Judi Dench says ‘The Crown’ is ‘cruelly unfair’, forcing Netflix to disclaimer – National

Judi Dench criticized Netflix for not adding a disclaimer for the popular series Crown, which she declared to be “cruel injustice” in its description of the British Royal Family.

In an open letter to The Times UK, the Oscar-winning actress wrote that the “fictional drama” presents “an inaccurate and hurtful account of history”.

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Crown follows the life and reign of Queen Elizabeth II, who died in September at the age of 96, having served 70 years on the throne. In the upcoming fifth installment, the queen (now played by Imelda Staunton) moves forward to celebrate her 40th anniversary on the throne amid a difficult time for the British Royal Family in the 1990s.

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Dench, 87, writes: “Indeed, the closer the drama is to our present day, the more willing it seems to be to blur the line between historical accuracy and raw sensationalism.

While also praising the Netflix original as “awesome,” Dench echoed the complaints of former British Prime Minister John Major.

Major, shown as a character in Season 5 of Crowntold The Mail on Sunday the series was “a container of malicious nonsense.”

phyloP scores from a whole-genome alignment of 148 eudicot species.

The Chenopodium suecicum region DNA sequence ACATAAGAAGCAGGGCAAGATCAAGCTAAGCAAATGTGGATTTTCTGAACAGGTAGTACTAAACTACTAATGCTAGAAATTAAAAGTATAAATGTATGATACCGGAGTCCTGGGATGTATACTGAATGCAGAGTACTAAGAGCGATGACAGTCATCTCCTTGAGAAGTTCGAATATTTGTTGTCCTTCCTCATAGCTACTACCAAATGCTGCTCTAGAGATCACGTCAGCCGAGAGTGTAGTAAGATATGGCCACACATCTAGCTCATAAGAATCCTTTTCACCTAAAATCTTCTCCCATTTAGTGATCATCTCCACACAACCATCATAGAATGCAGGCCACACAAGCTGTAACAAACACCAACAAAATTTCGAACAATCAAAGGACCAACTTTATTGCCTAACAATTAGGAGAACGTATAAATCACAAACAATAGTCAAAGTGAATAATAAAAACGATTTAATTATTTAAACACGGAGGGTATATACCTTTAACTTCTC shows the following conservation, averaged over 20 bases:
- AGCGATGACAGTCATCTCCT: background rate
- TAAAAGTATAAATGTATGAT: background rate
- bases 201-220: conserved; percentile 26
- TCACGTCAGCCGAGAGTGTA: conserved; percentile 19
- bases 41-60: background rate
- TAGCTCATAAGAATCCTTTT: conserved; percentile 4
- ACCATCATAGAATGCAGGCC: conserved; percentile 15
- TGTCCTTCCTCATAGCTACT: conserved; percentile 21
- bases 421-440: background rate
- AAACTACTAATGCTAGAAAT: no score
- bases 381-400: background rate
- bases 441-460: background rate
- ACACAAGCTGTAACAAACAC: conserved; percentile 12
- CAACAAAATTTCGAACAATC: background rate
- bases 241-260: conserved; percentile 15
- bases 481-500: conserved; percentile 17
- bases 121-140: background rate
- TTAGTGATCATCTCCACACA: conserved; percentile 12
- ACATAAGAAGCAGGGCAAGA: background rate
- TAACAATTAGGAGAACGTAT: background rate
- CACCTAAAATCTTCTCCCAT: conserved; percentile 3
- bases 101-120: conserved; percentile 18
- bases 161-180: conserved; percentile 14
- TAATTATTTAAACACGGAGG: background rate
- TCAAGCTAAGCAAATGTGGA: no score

“Sir John has not cooperated in any way with Crown. He has also never been approached by them to fact-check any script material in this or any other film,” reads a statement from his office.

In the latest installment of CrownMajor (played by Jonny Lee Miller), is seen talking to Prince Charles (now King Charles) about the queen’s possible abdication.

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A Netflix spokesperson replied: “The Crown has always been presented as a drama based on historical events. “Series five is a fictional play, imagining what might have happened behind closed doors during an important decade for the Royal Family – partly covered by journalists, biographers, etc. and historians scrutinize and fully record.”

In his open letter, Dench wrote that the Major was “not alone in his concerns”.

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“I am afraid that a large number of viewers, especially overseas, may take (Crownof) version of history is completely real,” she wrote.

Dench insists there should be a disclaimer at the beginning of each episode, despite the streaming giant’s earlier statement that it has no plans and sees no need to add such a warning.

“No one believes in artistic freedom more than I do, but this cannot go unchallenged,” Dench writes.

“It’s time for Netflix to reconsider – for the sake of a family and a country that he recently lost, as an homage to a king who served his people so well. unique for 70 years and to preserve its reputation in the eyes of its UK registrants,” she concluded.

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Dench previously played Queen Elizabeth I in Shakespeare in love (for which she won the Academy Award for Best Supporting Actress). She also portrayed Queen Victoria in Victoria & Abdul in 2017 and Mrs. Brown in 1997.

Part 5 of Crown premieres on Netflix on November 9. The series recently halted production “out of respect” following the queen’s death.

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